French project uses crowdsourcing to digitize plant records


Citizen ‘herbonauts’ can now contribute to science by helping to digitize the vast quantity of plant records held in the National Museum of Natural History (MNHN) in Paris, host of the GBIF national node. 

The French website enables volunteers to transcribe essential information from around six million scanned images of labelled plant specimens from the museum’s National Herbarium.

It would take a person working alone about 500 years to enter data from these images. In order to involve and get help from the public, 'missions' have been set up, each with 250-2500 images of specimens. Volunteers randomly choose images and enter information from its label.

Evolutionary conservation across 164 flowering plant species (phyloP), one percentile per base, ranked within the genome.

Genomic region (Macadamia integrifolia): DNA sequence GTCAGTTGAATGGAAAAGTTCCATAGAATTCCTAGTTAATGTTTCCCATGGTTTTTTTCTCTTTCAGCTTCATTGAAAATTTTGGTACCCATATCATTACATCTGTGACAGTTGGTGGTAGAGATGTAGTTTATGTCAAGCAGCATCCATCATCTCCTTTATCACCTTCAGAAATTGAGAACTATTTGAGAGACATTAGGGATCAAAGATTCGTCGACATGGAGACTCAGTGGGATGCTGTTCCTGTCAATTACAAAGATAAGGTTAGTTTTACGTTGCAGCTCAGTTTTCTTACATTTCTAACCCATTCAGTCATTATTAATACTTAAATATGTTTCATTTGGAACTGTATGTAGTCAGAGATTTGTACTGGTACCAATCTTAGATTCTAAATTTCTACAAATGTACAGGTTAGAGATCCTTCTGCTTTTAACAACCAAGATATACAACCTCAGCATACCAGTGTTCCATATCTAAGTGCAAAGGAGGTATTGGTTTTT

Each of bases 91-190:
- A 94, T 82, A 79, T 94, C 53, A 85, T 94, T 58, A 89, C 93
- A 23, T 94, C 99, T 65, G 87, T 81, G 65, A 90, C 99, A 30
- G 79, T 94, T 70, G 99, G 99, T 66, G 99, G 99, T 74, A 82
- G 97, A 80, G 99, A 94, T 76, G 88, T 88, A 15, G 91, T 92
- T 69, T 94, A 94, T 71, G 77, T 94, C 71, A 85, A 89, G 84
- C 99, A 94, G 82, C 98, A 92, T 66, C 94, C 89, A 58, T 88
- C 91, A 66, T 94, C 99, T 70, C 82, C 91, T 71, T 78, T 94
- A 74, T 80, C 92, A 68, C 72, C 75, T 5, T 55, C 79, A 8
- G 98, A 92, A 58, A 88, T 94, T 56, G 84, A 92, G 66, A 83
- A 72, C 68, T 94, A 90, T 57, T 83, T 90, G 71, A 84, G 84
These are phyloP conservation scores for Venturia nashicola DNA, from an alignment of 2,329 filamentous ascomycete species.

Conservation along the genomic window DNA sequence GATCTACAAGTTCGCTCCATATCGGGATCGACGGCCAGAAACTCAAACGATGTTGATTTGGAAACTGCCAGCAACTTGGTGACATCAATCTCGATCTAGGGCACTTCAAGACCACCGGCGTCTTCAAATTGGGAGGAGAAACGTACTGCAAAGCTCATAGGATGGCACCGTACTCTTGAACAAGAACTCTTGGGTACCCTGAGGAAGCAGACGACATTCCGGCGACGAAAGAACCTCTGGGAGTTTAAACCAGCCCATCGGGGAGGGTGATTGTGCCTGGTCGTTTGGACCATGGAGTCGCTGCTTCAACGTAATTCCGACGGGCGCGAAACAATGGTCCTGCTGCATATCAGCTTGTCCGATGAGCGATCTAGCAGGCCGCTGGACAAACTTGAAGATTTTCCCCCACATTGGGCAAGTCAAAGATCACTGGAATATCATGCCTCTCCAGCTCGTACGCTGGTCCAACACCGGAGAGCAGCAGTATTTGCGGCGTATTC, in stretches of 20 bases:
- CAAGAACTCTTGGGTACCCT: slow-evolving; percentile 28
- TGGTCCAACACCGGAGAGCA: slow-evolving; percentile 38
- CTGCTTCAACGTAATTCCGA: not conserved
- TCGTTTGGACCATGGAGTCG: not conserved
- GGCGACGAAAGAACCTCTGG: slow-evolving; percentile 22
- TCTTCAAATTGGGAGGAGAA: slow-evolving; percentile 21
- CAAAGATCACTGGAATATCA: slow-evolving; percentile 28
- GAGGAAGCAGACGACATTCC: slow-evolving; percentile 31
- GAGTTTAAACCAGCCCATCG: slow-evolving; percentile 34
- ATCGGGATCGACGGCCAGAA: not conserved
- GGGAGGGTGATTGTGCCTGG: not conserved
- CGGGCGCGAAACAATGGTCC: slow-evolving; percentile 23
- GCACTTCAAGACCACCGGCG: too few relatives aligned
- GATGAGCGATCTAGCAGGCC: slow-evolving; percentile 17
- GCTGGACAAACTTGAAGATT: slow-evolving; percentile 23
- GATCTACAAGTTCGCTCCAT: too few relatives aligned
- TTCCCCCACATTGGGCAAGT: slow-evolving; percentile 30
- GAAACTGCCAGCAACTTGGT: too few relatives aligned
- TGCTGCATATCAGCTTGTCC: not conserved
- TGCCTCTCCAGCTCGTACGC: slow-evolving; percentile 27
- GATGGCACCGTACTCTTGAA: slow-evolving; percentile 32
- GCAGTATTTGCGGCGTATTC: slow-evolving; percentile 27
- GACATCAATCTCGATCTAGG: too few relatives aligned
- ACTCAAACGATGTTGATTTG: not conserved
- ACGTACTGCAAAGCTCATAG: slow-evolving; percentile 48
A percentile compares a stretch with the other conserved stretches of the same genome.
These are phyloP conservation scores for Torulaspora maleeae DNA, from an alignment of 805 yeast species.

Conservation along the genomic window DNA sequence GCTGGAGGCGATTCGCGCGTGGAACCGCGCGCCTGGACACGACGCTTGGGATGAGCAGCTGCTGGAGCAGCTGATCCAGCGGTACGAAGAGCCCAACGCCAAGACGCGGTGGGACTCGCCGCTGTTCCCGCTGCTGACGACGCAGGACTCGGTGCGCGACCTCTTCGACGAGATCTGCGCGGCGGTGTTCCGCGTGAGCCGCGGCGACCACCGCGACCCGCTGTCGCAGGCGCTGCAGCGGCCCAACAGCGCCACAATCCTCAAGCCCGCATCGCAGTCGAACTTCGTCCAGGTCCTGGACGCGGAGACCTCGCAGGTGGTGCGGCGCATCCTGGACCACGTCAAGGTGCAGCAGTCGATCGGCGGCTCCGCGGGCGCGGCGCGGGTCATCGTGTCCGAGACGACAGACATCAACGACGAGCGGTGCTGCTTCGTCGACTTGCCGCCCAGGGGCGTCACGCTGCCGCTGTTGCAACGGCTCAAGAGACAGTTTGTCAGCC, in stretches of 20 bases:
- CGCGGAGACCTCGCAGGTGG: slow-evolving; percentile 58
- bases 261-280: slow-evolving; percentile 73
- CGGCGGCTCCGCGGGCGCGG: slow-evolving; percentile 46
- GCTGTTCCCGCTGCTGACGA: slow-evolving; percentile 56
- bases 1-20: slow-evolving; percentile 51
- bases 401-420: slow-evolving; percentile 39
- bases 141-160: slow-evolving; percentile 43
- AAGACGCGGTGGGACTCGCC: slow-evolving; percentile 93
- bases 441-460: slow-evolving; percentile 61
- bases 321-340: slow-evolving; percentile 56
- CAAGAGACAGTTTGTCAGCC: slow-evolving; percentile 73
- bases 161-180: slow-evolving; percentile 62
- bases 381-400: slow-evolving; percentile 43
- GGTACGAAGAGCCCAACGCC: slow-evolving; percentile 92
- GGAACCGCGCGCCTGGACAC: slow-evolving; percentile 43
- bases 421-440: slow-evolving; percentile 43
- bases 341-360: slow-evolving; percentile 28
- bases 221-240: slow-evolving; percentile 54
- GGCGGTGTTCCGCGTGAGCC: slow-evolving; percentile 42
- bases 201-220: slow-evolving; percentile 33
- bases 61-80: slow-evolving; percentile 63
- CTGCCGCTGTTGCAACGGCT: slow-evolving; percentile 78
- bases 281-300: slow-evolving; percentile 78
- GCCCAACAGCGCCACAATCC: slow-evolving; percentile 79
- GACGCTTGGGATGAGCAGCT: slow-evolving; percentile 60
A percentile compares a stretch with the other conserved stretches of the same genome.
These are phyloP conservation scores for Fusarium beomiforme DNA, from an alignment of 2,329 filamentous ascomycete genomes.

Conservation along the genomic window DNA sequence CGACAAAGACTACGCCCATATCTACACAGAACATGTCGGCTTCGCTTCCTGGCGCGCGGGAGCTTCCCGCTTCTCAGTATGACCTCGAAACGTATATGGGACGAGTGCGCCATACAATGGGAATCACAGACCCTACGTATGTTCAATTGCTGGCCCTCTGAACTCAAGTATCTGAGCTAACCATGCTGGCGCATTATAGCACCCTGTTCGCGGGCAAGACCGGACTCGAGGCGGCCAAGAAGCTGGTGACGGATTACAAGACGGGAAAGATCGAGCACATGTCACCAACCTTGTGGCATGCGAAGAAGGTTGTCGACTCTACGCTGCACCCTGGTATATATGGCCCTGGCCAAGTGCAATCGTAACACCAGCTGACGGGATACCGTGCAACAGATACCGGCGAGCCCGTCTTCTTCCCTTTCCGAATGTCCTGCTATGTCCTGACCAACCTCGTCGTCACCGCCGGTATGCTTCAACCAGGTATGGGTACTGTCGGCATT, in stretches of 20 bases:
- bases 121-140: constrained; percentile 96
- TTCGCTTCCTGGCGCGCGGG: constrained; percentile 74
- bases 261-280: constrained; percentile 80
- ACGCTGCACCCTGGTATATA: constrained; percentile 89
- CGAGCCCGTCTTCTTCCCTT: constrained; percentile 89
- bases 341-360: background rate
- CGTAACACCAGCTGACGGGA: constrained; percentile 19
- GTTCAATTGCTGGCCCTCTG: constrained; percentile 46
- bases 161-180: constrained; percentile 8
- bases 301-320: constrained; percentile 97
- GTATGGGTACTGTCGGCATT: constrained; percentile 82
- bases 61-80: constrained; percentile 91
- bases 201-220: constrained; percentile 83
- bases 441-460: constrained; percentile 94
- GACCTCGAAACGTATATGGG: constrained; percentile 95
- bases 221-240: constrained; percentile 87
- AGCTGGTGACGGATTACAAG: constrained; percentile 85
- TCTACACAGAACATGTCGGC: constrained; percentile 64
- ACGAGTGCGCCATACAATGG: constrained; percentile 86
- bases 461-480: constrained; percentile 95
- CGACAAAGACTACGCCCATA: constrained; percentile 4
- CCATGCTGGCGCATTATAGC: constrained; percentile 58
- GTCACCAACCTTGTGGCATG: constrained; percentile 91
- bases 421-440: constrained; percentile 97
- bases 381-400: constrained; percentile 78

Digitizing the collections enables data to be published, searched and accessed online, contributing to scientific research. The data from the  project will feed into national databases such as those of the Inventaire National du Patrimoine Naturel (National Inventory of Natural Heritage, INPN) and into international data networks such as GBIF. 

The digitization project is an effort of the MNHN, the francophone botanical network Tela Botanica ( and E-ReColNat a project to mine biodiversity data in the French natural history collections.

Australian volunteers have already been helping to digitize biodiversity data through the Biodiversity Volunteer Portal (, operated by the Atlas of Living Australia, another GBIF national node.

Publication date

  • February 9th, 2013

Last updated

  • October 23rd, 2015